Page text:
An insulation micro-channel cooling (IMCC) has been developed for packaging high power bar-based vertical stack and horizontal array diode lasers, which eliminates many issues caused in its congener packaged by commercial copper formed micro-channel cooler(MCC), such as coefficient of thermal expansion (CTE) mismatch between cooler and diode laser bar, high coolant quality requirement (DI water) and channel corrosion and electro-corrosion induced by DI water if the DI-water quality is not well maintained The IMCC cooler separates water flow route and electrical route, which allows tap-water as coolant without electro-corrosion and therefore prolongs cooler lifetime dramatically and escalated the reliability of these diode lasers. The thickness of ceramic and copper in an IMCC cooler is well designed to minimize the CTE mismatch between laser bar and cooler, consequently, a very low "SMILE" of the laser bar can be achieved for small fast axis divergence after collimation. In additional, gold-tin hard solder bonding technology was also developed to minimize the risk of solder electromigration at high current density and thermal fatigue under hard-pulse operation mode. Testing results of IMCC packaged diode lasers are presented in this report.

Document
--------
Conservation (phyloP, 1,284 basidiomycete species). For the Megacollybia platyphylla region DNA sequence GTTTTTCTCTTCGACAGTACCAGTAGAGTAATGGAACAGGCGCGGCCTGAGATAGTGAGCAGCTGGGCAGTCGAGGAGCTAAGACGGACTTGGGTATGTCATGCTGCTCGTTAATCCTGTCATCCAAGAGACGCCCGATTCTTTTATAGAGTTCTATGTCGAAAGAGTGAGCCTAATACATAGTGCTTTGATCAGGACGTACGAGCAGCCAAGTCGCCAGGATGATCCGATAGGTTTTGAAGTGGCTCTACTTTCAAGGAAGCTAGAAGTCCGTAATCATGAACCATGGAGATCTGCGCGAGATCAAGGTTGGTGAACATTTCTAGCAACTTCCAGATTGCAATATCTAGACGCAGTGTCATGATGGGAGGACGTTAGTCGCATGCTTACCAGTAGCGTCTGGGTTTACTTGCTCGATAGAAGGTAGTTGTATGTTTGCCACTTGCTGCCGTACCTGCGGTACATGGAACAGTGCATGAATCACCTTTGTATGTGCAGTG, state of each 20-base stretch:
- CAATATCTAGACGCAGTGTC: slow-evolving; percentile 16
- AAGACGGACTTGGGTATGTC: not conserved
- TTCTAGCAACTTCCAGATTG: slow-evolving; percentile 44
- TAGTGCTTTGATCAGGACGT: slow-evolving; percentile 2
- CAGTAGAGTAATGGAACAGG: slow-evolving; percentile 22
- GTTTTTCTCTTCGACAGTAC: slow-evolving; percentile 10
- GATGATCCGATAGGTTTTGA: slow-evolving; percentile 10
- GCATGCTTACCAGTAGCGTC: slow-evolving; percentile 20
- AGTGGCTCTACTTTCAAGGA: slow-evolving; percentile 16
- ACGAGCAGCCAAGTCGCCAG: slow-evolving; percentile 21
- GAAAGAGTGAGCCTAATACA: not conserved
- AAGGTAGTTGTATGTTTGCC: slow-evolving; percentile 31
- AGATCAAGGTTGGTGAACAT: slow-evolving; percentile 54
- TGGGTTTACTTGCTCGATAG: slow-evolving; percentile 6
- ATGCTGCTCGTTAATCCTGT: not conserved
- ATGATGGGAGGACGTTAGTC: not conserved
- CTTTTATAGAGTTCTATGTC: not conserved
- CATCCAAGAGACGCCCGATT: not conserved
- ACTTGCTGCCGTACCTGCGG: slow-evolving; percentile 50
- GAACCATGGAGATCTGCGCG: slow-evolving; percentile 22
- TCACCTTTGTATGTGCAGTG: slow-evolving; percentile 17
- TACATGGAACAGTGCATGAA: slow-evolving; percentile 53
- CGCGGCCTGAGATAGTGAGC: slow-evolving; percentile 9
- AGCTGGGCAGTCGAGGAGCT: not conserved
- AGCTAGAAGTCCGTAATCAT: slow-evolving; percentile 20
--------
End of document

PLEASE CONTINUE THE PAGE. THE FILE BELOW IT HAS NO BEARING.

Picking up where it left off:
The solid state laser relies on the laser diode (LD) pumping array. Typically for high peak power quasi-CW (QCW) operation, both energy output per pulse and long term reliability are critical. With the improved bonding technique, specially Indium-free bonded diode laser bars, most of the device failures were caused by failure within laser diode itself (wearout failure), which are induced from dark line defect (DLD), bulk failure, point defect generation, facet mirror damage and etc. Measuring the reliability of LD under QCW condition will take a rather long time. Alternatively, an accelerating model could be a quicker way to estimate the LD life time under QCW operation. In this report, diode laser bars were mounted on micro channel cooler (MCC) and operated under QCW condition with different current densities and junction temperature (T<sub>j</sub> ). The junction temperature is varied by modulating pulse width and repetition frequency. The major concern here is the power degradation due to the facet failure. Reliability models of QCW and its corresponding failures are studied. In conclusion, QCW accelerated life-time model is discussed, with a few variable parameters. The model is compared with CW model to find their relationship.